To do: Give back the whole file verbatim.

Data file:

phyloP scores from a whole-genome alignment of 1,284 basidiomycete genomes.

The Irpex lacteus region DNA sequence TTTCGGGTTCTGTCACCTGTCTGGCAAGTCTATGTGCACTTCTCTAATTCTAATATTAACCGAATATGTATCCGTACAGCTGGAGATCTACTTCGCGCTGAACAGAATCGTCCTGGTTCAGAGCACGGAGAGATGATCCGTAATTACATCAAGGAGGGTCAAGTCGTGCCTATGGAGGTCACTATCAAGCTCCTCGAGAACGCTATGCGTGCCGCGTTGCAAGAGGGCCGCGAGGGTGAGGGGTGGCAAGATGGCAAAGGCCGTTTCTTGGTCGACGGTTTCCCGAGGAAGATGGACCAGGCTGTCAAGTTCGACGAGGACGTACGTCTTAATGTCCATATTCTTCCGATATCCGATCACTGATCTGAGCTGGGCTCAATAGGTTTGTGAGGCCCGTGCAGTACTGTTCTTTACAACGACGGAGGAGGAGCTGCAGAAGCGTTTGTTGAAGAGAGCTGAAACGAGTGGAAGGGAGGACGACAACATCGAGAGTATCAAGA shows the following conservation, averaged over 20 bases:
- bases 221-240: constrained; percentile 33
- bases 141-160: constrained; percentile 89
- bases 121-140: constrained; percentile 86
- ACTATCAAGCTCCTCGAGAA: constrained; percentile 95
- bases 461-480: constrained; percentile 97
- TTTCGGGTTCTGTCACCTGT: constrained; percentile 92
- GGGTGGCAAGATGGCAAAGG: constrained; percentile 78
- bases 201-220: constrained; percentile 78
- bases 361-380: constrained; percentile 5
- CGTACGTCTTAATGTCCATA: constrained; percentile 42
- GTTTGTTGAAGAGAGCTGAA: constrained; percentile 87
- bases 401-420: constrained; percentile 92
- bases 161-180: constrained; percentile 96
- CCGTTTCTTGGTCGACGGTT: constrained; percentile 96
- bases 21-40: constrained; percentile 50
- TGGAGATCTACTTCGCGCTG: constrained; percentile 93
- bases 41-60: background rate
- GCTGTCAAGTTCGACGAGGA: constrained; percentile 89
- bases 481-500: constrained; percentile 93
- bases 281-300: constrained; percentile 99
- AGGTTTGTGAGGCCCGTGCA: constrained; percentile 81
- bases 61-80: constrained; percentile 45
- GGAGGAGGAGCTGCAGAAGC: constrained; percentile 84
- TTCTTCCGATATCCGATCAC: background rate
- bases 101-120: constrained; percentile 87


phyloP scores from a whole-genome alignment of 1,284 basidiomycete genomes.

The Irpex lacteus region DNA sequence TTTCGGGTTCTGTCACCTGTCTGGCAAGTCTATGTGCACTTCTCTAATTCTAATATTAACCGAATATGTATCCGTACAGCTGGAGATCTACTTCGCGCTGAACAGAATCGTCCTGGTTCAGAGCACGGAGAGATGATCCGTAATTACATCAAGGAGGGTCAAGTCGTGCCTATGGAGGTCACTATCAAGCTCCTCGAGAACGCTATGCGTGCCGCGTTGCAAGAGGGCCGCGAGGGTGAGGGGTGGCAAGATGGCAAAGGCCGTTTCTTGGTCGACGGTTTCCCGAGGAAGATGGACCAGGCTGTCAAGTTCGACGAGGACGTACGTCTTAATGTCCATATTCTTCCGATATCCGATCACTGATCTGAGCTGGGCTCAATAGGTTTGTGAGGCCCGTGCAGTACTGTTCTTTACAACGACGGAGGAGGAGCTGCAGAAGCGTTTGTTGAAGAGAGCTGAAACGAGTGGAAGGGAGGACGACAACATCGAGAGTATCAAGA shows the following conservation, averaged over 20 bases:
- bases 221-240: constrained; percentile 33
- bases 141-160: constrained; percentile 89
- bases 121-140: constrained; percentile 86
- ACTATCAAGCTCCTCGAGAA: constrained; percentile 95
- bases 461-480: constrained; percentile 97
- TTTCGGGTTCTGTCACCTGT: constrained; percentile 92
- GGGTGGCAAGATGGCAAAGG: constrained; percentile 78
- bases 201-220: constrained; percentile 78
- bases 361-380: constrained; percentile 5
- CGTACGTCTTAATGTCCATA: constrained; percentile 42
- GTTTGTTGAAGAGAGCTGAA: constrained; percentile 87
- bases 401-420: constrained; percentile 92
- bases 161-180: constrained; percentile 96
- CCGTTTCTTGGTCGACGGTT: constrained; percentile 96
- bases 21-40: constrained; percentile 50
- TGGAGATCTACTTCGCGCTG: constrained; percentile 93
- bases 41-60: background rate
- GCTGTCAAGTTCGACGAGGA: constrained; percentile 89
- bases 481-500: constrained; percentile 93
- bases 281-300: constrained; percentile 99
- AGGTTTGTGAGGCCCGTGCA: constrained; percentile 81
- bases 61-80: constrained; percentile 45
- GGAGGAGGAGCTGCAGAAGC: constrained; percentile 84
- TTCTTCCGATATCCGATCAC: background rate
- bases 101-120: constrained; percentile 87